This study is about the continual stride between 1860 and 2010 amongst the various interest groups involved with what the city of The Hague should look like. The thesis of the study states that the fragmented image that people in the city have or experience is the result of the wide variety of urban ensembles and public buildings, whether or not they are crowded together or even completed, that were successively presented and implemented by the interest groups involved. Stakeholders such as national and local politicians, the royal family, banks, industrialists, housing corporations, developers, architects, urban planners, and organizations of critical citizens have always been in conflict about what public buildings or iconic urban compositions should look like. With the best of intentions each group wants to shape the city with public buildings and urban compositions in their own way and the urge to achieve this is always playing a role in the background. It is as if the city is being stripped of space, movement, and time and that only the image of the city is what counts, an image that is endlessly being reproduced in the media to influence the public opinion. The scramble over the Spuiforum is just the latest affair in a long series of incidents in The Hague. The hardhearted efforts of those involved to create one balanced townscape has only delivered more fragmented images, yet perhaps this is the city’s greatest quality. It seems like just about everyone has been occupied with the Spuiforum since 2009 to the present. The battle between supporters and opponents has been going on for years. The media critics are always there looking for the next scandal, finding fault with motives that may not always be clear. However, as intense as the conflict appears now, it will soon be forgotten. Who remembers the conflict over the Willemspark or the Peace Palace? The numerous conflicts around the sea resort Scheveningen? The battles over urban renewal, the haggling around the competition for the House of Representatives or the rivalry and troubles around the The Hague City Hall? The Eurojust (The European Union’s Judicial Cooperation Unit)? The International Criminal Court? Such stormy conflicts arise and no sooner ebb away again, often into silent oblivion. And still, in most cases, the construction of the urban image is executed as planned, though often partially. Even more, the conflicts are of importance because they reveal how people experience the city and want to see it. Cracks in society are bluntly exposed this way. For example, the most monumental gateway in The Hague is that of the The Hague Police Precinct built in the 1950’s, which faces the rear side of The Hague’s progressive party’s flagship (1986-1989), the residential complex designed by Ricardo Bofill with parking access, garbage containers, and other utilities. A good observer can see the many contradictions of society mirrored in this situation in the city. The object of this study is to examine the image of the city and the conflicts pertaining to it. The image of the city, also referred to here as the city image, has become particularly popular in recent years. This is due in part to the new position of cities in the global urbanization process, whereby cities have become competitors and moreover, new opportunities for cities to present themselves worldwide result from the revolution in communication technology and digitization. The research shows that the city image, despite its elusiveness and fluidity, played an imperative role in the genesis of the city far earlier. Churchill’s statement ‘we formed our cities and the cities formed us’ could be broadened to: ‘we imagined our cities and that image formed us.’ Nancy Stieber (2006) gave in the book de STAD (2006) an insightful analysis on the relationship between images and the city. The city is conceptualized as a metaphor. According to her, that is one of the transformations of the urban fabric might undergo in our minds. She distinguishes three categories: the image of the city, the imagined city, and the imaginary city. The image of the city is the idea that is composed by individuals or groups: a creation that is triggered from experience of the city in the mind or a concept based on the actual city itself. The imagined city is the virtual arena conceived by artists, architects, city planners, marketers, and others through art, film, literature, music, advertising, architecture, and urban designs. This idea is certainly related to the first category, but here the focus is on the representation of the city by specialists that are making the presentations to convince people of the value and significance of an urban composition or public building. In this sense, the producers of the images are crucial since, after all, who needs to be convinced of which statement? Using a caricature on Berlage’s Amsterdam South, Stieber demonstrated that the categories are inseparable and all three are about metaphors of the city. ‘The city between the ears’, as noted by the geographer and urban marketing specialist Gertjan Hosper (2010). The goal of this study is to discover and describe consecutive city images of The Hague and the conflicts associated with them between 1860 and 2010, as well as to determine for whom, with what motive and background these city images were developed, where, in how far, and if these consecutive city images were realized, what the conflicts were about, and why the often unfinished images disappeared again, which resulted in the current fragmented image of the city. The human activities that take place in the buildings and surroundings, no matter how significant, were left out of the study for practical reasons. Every case study is of a dominant city image from a certain period. The central context is the relation between ‘the city between the ears’, the actual built city, and the many conflicts pertaining to that image. Each image will be analyzed in this study on the basis of iconic ensembles in the urban setting. The urban ensemble is iconic if it has been part of a public debate. It is unraveled by way of three aspects: the motives for and against of those involved, the shape of the urban space, and the architecture of the buildings. This study inevitably comprises multi-disciplinary research. Results of research on the morphology, typology, imagery, and historical sources are associated to each other. Aspects like urban space, development, and motives of stakeholders concerning the appearance of the locations are compared and present a new light. It’s not the knowledge acquired about the cause, a condition or situation from the past that is central to the study like in the research of a historian, but the knowledge gathered about the exchange between image and reality during a certain time frame. Throughout the case studies on particular urban ensembles, cross references are made between the histories of architecture, town planning, and politics and the social reality. The case studies chosen to prove the above mentioned thesis led to the following conclusions. The fragmented look of The Hague was directly caused by debates on the image of the city. Images of a city are a kind of visual or esthetic category that cannot be sharply defined but rather have something intangible and are fluid. Only at the project level can images be bright and clear. All of the city images were found to run a certain course in time of no longer than a 20 to 30 year time span. The image of the city is not always visually hom*ogenous or in one particular style, but can instead be diverse. It also tends to bind places together that are distant, such as typical Dutch cauliflower neighborhoods from the 70’s, which can be found throughout the country. City images can also unite local and international aspects of the city and are more successful and domineering when there is a high development rate. In this respect, there are some large gaps in the historical context, blank areas where there was hardly any building development going on. There is always a motive behind the city image: the spontaneous city is fictitious. However, the motive is often forgotten whereby people wonder later on about the consistency between urban space, development, and the imagery that was used in the development process. As townscapes appear with new city images, they seem inadaptable. They are destructive and intolerant towards their predecessors, especially when those images rise within the existing city. It is normal to demolish an area to a build new ideal. The role of the stakeholders like architects, urban designers, and officials is highly overrated. It is the synergy between them and the context that is crucial. The city image plays a unifying and sometimes persistent role under these conditions, reminding us: the city, that’s us. On the basis of the study on the image of the city it is possible to draw the map of a city differently, precisely because that way the differences between cities become apparent.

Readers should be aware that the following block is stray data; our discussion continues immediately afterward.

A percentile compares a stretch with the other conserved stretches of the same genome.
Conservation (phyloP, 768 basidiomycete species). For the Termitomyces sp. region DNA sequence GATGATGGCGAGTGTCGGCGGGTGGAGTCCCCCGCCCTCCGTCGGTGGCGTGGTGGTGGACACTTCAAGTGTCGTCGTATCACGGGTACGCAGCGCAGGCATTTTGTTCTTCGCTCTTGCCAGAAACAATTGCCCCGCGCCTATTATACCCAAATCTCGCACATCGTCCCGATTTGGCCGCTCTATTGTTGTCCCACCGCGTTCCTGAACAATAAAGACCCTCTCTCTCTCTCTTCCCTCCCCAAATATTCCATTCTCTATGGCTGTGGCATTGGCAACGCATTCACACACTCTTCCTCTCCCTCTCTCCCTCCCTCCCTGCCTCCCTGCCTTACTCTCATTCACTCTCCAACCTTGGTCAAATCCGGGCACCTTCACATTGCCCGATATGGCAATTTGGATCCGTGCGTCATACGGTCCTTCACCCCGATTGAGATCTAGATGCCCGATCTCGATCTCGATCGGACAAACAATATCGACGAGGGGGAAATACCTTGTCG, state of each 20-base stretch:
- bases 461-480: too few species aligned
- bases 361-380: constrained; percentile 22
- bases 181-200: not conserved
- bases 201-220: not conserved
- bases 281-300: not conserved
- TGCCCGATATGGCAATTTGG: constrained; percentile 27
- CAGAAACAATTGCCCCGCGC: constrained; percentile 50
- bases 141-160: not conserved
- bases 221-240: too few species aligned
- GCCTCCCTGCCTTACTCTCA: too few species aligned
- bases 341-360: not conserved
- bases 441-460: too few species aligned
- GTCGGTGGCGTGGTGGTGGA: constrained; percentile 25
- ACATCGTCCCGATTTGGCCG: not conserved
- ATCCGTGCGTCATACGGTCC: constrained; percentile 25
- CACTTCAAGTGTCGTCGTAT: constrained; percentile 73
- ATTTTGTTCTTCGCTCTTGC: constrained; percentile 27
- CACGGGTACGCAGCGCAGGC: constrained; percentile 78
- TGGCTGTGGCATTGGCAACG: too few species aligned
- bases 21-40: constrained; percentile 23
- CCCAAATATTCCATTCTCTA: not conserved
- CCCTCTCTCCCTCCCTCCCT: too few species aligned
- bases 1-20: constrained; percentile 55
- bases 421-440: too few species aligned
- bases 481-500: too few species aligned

25